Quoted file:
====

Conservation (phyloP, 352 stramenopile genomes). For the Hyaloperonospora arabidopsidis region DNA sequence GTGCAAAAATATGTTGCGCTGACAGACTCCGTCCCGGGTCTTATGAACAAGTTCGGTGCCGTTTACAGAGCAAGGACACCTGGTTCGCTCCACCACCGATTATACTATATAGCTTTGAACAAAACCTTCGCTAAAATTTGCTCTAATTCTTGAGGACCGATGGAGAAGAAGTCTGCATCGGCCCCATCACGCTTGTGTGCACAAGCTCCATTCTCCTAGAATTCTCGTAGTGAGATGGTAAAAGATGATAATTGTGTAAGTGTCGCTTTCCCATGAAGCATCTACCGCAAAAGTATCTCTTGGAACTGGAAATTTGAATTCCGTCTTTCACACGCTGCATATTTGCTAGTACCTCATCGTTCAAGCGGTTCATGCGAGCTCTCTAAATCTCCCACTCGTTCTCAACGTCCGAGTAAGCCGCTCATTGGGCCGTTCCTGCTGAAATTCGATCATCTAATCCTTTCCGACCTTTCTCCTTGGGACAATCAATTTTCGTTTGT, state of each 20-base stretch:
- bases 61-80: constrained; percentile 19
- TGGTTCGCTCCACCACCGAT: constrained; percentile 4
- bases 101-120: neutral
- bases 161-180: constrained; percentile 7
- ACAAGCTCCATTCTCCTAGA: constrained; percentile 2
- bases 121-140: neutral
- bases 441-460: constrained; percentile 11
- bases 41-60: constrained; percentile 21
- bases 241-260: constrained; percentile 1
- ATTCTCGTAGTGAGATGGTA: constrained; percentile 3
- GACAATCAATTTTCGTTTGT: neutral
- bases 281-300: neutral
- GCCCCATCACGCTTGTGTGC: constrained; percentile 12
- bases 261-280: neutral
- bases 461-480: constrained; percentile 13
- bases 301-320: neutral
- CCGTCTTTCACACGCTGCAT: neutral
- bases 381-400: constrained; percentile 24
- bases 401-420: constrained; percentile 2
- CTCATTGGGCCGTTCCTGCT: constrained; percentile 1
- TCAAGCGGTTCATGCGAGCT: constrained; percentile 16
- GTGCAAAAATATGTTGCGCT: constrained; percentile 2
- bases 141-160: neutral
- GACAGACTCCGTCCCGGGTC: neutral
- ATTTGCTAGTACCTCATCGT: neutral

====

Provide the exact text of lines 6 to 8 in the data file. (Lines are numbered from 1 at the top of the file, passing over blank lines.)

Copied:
- ACAAGCTCCATTCTCCTAGA: constrained; percentile 2
- bases 121-140: neutral
- bases 441-460: constrained; percentile 11